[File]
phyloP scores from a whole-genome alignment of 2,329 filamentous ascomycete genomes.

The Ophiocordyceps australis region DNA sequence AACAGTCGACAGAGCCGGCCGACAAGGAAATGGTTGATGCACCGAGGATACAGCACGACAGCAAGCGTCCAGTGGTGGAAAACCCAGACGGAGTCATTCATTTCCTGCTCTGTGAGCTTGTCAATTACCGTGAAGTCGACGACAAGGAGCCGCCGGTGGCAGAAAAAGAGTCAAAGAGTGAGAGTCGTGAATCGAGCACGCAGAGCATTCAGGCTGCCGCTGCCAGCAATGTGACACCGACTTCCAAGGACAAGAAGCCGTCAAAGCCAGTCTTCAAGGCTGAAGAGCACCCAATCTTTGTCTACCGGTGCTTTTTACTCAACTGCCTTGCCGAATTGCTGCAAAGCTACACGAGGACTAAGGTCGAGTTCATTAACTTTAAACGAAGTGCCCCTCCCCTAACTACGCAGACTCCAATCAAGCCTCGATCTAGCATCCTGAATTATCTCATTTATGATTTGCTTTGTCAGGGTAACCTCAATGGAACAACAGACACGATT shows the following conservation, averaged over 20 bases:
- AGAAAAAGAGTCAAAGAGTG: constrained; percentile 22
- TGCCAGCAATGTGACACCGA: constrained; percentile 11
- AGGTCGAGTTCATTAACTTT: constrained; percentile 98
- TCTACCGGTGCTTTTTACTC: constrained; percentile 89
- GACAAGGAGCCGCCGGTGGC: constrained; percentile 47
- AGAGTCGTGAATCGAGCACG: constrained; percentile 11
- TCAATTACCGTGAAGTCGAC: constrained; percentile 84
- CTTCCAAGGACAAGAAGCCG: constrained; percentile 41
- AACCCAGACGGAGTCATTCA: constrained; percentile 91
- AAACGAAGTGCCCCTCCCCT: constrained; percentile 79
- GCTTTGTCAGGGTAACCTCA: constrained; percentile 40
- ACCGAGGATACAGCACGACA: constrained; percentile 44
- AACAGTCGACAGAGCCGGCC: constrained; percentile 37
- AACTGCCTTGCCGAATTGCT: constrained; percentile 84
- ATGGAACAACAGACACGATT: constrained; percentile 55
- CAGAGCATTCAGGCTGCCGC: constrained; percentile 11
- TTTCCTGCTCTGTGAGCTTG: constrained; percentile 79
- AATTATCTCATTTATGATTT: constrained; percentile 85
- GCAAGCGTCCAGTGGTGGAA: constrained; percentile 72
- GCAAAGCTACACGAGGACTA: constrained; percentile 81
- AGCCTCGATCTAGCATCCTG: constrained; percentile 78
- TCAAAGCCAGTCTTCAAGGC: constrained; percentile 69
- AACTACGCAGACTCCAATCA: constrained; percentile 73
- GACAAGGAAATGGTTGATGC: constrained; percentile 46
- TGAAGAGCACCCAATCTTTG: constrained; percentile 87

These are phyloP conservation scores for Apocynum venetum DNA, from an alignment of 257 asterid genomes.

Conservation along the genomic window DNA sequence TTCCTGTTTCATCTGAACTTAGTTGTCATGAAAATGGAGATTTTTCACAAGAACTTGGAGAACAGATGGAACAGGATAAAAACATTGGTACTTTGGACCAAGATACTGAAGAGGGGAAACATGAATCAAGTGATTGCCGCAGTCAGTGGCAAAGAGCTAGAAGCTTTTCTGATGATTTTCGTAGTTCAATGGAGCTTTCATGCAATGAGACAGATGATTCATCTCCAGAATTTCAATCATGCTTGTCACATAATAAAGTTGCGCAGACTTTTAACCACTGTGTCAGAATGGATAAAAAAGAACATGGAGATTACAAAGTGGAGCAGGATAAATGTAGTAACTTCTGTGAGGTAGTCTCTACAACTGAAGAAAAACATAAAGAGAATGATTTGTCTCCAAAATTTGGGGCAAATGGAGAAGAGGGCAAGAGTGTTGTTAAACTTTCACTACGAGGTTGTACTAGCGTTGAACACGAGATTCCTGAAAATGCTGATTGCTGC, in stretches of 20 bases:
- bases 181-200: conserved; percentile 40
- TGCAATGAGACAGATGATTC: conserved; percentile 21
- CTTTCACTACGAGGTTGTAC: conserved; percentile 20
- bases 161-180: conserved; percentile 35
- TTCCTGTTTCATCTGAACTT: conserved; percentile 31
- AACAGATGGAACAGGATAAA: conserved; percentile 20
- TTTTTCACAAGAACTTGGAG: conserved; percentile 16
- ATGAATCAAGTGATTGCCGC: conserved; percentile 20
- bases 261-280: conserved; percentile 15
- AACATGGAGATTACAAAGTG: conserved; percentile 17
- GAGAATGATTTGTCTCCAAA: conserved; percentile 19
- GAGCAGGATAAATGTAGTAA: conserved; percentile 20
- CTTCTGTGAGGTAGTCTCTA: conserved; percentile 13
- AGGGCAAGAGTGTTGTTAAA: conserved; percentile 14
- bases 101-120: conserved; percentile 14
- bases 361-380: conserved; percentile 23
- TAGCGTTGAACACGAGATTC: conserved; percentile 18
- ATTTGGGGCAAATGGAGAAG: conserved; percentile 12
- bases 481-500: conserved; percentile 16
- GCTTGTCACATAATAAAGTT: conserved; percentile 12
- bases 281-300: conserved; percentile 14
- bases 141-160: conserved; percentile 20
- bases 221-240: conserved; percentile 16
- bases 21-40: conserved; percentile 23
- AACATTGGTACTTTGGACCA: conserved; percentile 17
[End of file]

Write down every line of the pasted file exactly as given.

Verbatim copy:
phyloP scores from a whole-genome alignment of 2,329 filamentous ascomycete genomes.

The Ophiocordyceps australis region DNA sequence AACAGTCGACAGAGCCGGCCGACAAGGAAATGGTTGATGCACCGAGGATACAGCACGACAGCAAGCGTCCAGTGGTGGAAAACCCAGACGGAGTCATTCATTTCCTGCTCTGTGAGCTTGTCAATTACCGTGAAGTCGACGACAAGGAGCCGCCGGTGGCAGAAAAAGAGTCAAAGAGTGAGAGTCGTGAATCGAGCACGCAGAGCATTCAGGCTGCCGCTGCCAGCAATGTGACACCGACTTCCAAGGACAAGAAGCCGTCAAAGCCAGTCTTCAAGGCTGAAGAGCACCCAATCTTTGTCTACCGGTGCTTTTTACTCAACTGCCTTGCCGAATTGCTGCAAAGCTACACGAGGACTAAGGTCGAGTTCATTAACTTTAAACGAAGTGCCCCTCCCCTAACTACGCAGACTCCAATCAAGCCTCGATCTAGCATCCTGAATTATCTCATTTATGATTTGCTTTGTCAGGGTAACCTCAATGGAACAACAGACACGATT shows the following conservation, averaged over 20 bases:
- AGAAAAAGAGTCAAAGAGTG: constrained; percentile 22
- TGCCAGCAATGTGACACCGA: constrained; percentile 11
- AGGTCGAGTTCATTAACTTT: constrained; percentile 98
- TCTACCGGTGCTTTTTACTC: constrained; percentile 89
- GACAAGGAGCCGCCGGTGGC: constrained; percentile 47
- AGAGTCGTGAATCGAGCACG: constrained; percentile 11
- TCAATTACCGTGAAGTCGAC: constrained; percentile 84
- CTTCCAAGGACAAGAAGCCG: constrained; percentile 41
- AACCCAGACGGAGTCATTCA: constrained; percentile 91
- AAACGAAGTGCCCCTCCCCT: constrained; percentile 79
- GCTTTGTCAGGGTAACCTCA: constrained; percentile 40
- ACCGAGGATACAGCACGACA: constrained; percentile 44
- AACAGTCGACAGAGCCGGCC: constrained; percentile 37
- AACTGCCTTGCCGAATTGCT: constrained; percentile 84
- ATGGAACAACAGACACGATT: constrained; percentile 55
- CAGAGCATTCAGGCTGCCGC: constrained; percentile 11
- TTTCCTGCTCTGTGAGCTTG: constrained; percentile 79
- AATTATCTCATTTATGATTT: constrained; percentile 85
- GCAAGCGTCCAGTGGTGGAA: constrained; percentile 72
- GCAAAGCTACACGAGGACTA: constrained; percentile 81
- AGCCTCGATCTAGCATCCTG: constrained; percentile 78
- TCAAAGCCAGTCTTCAAGGC: constrained; percentile 69
- AACTACGCAGACTCCAATCA: constrained; percentile 73
- GACAAGGAAATGGTTGATGC: constrained; percentile 46
- TGAAGAGCACCCAATCTTTG: constrained; percentile 87

These are phyloP conservation scores for Apocynum venetum DNA, from an alignment of 257 asterid genomes.

Conservation along the genomic window DNA sequence TTCCTGTTTCATCTGAACTTAGTTGTCATGAAAATGGAGATTTTTCACAAGAACTTGGAGAACAGATGGAACAGGATAAAAACATTGGTACTTTGGACCAAGATACTGAAGAGGGGAAACATGAATCAAGTGATTGCCGCAGTCAGTGGCAAAGAGCTAGAAGCTTTTCTGATGATTTTCGTAGTTCAATGGAGCTTTCATGCAATGAGACAGATGATTCATCTCCAGAATTTCAATCATGCTTGTCACATAATAAAGTTGCGCAGACTTTTAACCACTGTGTCAGAATGGATAAAAAAGAACATGGAGATTACAAAGTGGAGCAGGATAAATGTAGTAACTTCTGTGAGGTAGTCTCTACAACTGAAGAAAAACATAAAGAGAATGATTTGTCTCCAAAATTTGGGGCAAATGGAGAAGAGGGCAAGAGTGTTGTTAAACTTTCACTACGAGGTTGTACTAGCGTTGAACACGAGATTCCTGAAAATGCTGATTGCTGC, in stretches of 20 bases:
- bases 181-200: conserved; percentile 40
- TGCAATGAGACAGATGATTC: conserved; percentile 21
- CTTTCACTACGAGGTTGTAC: conserved; percentile 20
- bases 161-180: conserved; percentile 35
- TTCCTGTTTCATCTGAACTT: conserved; percentile 31
- AACAGATGGAACAGGATAAA: conserved; percentile 20
- TTTTTCACAAGAACTTGGAG: conserved; percentile 16
- ATGAATCAAGTGATTGCCGC: conserved; percentile 20
- bases 261-280: conserved; percentile 15
- AACATGGAGATTACAAAGTG: conserved; percentile 17
- GAGAATGATTTGTCTCCAAA: conserved; percentile 19
- GAGCAGGATAAATGTAGTAA: conserved; percentile 20
- CTTCTGTGAGGTAGTCTCTA: conserved; percentile 13
- AGGGCAAGAGTGTTGTTAAA: conserved; percentile 14
- bases 101-120: conserved; percentile 14
- bases 361-380: conserved; percentile 23
- TAGCGTTGAACACGAGATTC: conserved; percentile 18
- ATTTGGGGCAAATGGAGAAG: conserved; percentile 12
- bases 481-500: conserved; percentile 16
- GCTTGTCACATAATAAAGTT: conserved; percentile 12
- bases 281-300: conserved; percentile 14
- bases 141-160: conserved; percentile 20
- bases 221-240: conserved; percentile 16
- bases 21-40: conserved; percentile 23
- AACATTGGTACTTTGGACCA: conserved; percentile 17